The Nazarene Way of Essenic Studies
Palm Sunday: Jesus Rides into Jerusalem as a King
A week later, he would suffer a Humiliating Death.

Palm Sunday: Jesus Rides into Jerusalem as a King. A week later, he would suffer a Humiliating Death.

The last week of Jesus' life was filled with many events as we follow him from his glorious entry into Jerusalem on Sunday until his death on Friday. In the days in between, he preached, taught, presided over the Passover supper, stood trial, and was condemned to death. This week is known as 'Holy Week.'

On Palm Sunday, the first day of Holy Week, there are two major events.

The first is Jesus' ride into Jerusalem on a colt, fulfilling the prophecy in Zechariah 9: 9. The people greeted him as though he were an earthly king; they were sure he would end the Roman occupation and Jerusalem would again be a Jewish city. They shouted, "Hosanna," which means "save us," and comes from Psalm 118: 26.

The second is Jesus teaches and preaches to the crowds. The time lines in the Gospel writers' accounts are compressed. Their story is about being overwhelmed by the presence of Jesus and not an historical account of places or dates. After his warm welcome into Jerusalem, Jesus taught in the Temple for a few days. Luke places many of Jesus' stories or parables during this time.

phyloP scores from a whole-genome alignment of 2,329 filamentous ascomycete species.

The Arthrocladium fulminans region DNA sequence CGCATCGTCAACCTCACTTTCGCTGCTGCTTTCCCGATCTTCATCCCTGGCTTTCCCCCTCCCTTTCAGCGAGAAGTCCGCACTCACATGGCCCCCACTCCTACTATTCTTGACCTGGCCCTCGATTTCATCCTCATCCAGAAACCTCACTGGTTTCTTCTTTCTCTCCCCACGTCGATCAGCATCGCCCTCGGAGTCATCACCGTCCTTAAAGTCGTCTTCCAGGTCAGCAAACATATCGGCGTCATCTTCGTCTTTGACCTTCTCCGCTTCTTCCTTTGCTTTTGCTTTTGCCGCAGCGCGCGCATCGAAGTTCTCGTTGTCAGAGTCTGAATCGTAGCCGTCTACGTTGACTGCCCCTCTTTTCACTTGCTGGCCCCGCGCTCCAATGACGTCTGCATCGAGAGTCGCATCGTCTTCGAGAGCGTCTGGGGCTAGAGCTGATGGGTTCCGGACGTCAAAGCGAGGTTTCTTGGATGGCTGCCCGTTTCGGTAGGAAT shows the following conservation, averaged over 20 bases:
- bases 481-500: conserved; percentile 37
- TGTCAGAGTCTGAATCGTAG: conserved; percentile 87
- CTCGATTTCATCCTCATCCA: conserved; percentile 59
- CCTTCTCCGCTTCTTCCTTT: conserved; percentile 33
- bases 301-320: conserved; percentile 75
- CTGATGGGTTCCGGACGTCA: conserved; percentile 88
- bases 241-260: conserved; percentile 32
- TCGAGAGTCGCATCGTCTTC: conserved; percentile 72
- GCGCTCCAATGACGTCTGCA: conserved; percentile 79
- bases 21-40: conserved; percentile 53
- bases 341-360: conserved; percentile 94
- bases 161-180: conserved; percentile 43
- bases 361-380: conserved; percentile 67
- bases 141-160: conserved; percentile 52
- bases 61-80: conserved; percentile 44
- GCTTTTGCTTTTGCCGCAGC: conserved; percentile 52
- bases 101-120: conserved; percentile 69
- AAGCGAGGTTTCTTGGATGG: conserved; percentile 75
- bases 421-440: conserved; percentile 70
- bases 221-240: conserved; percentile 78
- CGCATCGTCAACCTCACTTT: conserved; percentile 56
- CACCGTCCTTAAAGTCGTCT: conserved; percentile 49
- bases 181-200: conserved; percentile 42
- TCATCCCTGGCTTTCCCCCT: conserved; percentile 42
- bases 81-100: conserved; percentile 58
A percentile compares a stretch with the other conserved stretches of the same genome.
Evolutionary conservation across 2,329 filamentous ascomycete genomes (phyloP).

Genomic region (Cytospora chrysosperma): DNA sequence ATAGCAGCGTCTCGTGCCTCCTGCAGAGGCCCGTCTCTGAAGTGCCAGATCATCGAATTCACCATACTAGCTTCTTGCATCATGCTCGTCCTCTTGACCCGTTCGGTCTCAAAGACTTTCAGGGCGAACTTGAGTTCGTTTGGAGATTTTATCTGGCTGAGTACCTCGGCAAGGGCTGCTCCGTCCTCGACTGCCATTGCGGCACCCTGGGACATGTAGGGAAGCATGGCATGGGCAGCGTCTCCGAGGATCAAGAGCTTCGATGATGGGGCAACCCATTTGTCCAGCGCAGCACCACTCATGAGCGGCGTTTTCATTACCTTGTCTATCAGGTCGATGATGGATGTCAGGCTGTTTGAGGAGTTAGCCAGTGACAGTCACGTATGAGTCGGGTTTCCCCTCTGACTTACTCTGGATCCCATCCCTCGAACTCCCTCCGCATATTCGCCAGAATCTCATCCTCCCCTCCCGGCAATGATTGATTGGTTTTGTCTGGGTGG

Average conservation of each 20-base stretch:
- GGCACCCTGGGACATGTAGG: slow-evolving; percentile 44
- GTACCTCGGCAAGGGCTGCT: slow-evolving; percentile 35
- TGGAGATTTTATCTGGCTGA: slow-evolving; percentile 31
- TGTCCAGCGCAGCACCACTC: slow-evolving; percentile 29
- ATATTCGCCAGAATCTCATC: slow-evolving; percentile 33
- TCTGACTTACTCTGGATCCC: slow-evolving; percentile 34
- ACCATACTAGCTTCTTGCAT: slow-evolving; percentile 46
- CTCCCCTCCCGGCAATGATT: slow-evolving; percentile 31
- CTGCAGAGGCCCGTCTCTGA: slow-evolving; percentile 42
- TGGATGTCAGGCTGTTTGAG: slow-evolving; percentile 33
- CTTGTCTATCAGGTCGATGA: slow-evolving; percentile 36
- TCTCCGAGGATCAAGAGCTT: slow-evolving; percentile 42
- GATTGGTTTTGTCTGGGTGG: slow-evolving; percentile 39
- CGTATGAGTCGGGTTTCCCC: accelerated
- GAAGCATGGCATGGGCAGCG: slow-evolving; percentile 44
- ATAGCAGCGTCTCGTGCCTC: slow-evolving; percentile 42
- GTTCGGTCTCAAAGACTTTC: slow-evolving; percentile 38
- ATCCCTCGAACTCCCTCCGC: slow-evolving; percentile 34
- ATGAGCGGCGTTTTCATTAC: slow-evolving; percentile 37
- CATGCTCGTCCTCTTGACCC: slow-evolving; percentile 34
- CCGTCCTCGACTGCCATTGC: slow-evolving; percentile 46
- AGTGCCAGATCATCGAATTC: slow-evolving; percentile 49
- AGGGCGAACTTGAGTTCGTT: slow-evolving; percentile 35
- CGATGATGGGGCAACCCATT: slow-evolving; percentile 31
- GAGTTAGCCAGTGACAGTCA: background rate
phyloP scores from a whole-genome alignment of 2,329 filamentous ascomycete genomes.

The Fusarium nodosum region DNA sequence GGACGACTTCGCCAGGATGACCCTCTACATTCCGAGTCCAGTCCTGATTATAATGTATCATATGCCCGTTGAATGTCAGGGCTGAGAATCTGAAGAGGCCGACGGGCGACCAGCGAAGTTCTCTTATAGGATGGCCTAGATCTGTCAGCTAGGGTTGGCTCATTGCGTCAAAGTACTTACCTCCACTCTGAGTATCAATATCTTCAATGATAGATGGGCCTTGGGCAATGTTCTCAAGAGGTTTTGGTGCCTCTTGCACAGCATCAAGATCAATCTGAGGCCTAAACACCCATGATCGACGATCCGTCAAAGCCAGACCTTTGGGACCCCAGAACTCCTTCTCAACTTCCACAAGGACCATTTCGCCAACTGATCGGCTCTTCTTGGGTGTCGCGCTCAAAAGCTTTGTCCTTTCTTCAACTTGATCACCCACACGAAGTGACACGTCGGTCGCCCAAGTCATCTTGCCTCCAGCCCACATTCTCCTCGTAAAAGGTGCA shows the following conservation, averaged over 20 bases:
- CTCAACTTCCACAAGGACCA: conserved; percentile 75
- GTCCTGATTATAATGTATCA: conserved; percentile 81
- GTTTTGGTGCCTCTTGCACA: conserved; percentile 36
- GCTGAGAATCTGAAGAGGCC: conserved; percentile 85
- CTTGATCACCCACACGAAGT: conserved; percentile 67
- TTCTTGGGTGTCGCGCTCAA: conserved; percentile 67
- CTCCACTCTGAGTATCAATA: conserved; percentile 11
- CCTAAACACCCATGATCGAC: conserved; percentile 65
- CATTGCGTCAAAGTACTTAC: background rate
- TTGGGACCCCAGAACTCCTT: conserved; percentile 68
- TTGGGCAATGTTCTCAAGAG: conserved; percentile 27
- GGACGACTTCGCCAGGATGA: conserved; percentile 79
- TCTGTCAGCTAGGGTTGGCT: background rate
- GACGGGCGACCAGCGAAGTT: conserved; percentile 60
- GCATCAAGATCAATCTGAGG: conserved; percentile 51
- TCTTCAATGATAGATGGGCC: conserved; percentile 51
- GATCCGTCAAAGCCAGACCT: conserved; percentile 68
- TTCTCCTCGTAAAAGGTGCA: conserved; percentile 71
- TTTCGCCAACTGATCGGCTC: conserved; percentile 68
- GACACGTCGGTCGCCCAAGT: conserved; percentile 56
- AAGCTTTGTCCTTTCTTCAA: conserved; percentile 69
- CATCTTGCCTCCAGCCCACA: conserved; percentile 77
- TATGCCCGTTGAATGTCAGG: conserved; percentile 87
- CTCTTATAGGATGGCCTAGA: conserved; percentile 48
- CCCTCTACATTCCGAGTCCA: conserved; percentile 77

Jesus' Enemies Begin to Conspire Against Him

Pontius Pilate and his soldiers went from Caesarea on the Mediterranean coast inland to Jerusalem every year for the Feast of the Passover. They were afraid that so many Jews gathered together from all of Palestine would start riots against the Roman government.

The Jewish Sanhedrin, the council of elders, played on Pilate's fears, because they were afraid that Jesus would start a religious revolution against them, their philosophy and the Temple sacrifices. They thought that if the people would follow his new ways of teaching and healing, they would no longer be in charge of the Temple.

Palm Sunday is the Sunday before Easter, so called from the custom of blessing palms and of carrying portions of branches in procession, in commemoration of the triumphal entry of Jesus into Jerusalem. The custom can be traced back at least to the 4th century.

Palm Sunday is when Jesus rode triumphantly into Jerusalem where he was greeted warmly by the crowd. In the words of St Matthew:

"Most of the crowd spread their garments on the road, and others cut branches from the trees and spread them on the road. And the crowds that went before him and that followed him shouted, "Hosanna to the Son of David! Blessed is he who comes in the name of the Lord! Hosanna in the highest!"

And this is where the basis of the Palm Sunday procession lies.

The first reference to the Palm Sunday procession, is found in the travel journal of Etheria, the nun from the northwest Spain. She made a pilgrimage to Jerusalem toward the end of the fourth century. She referred the day to be the beginning of the Paschal Week.

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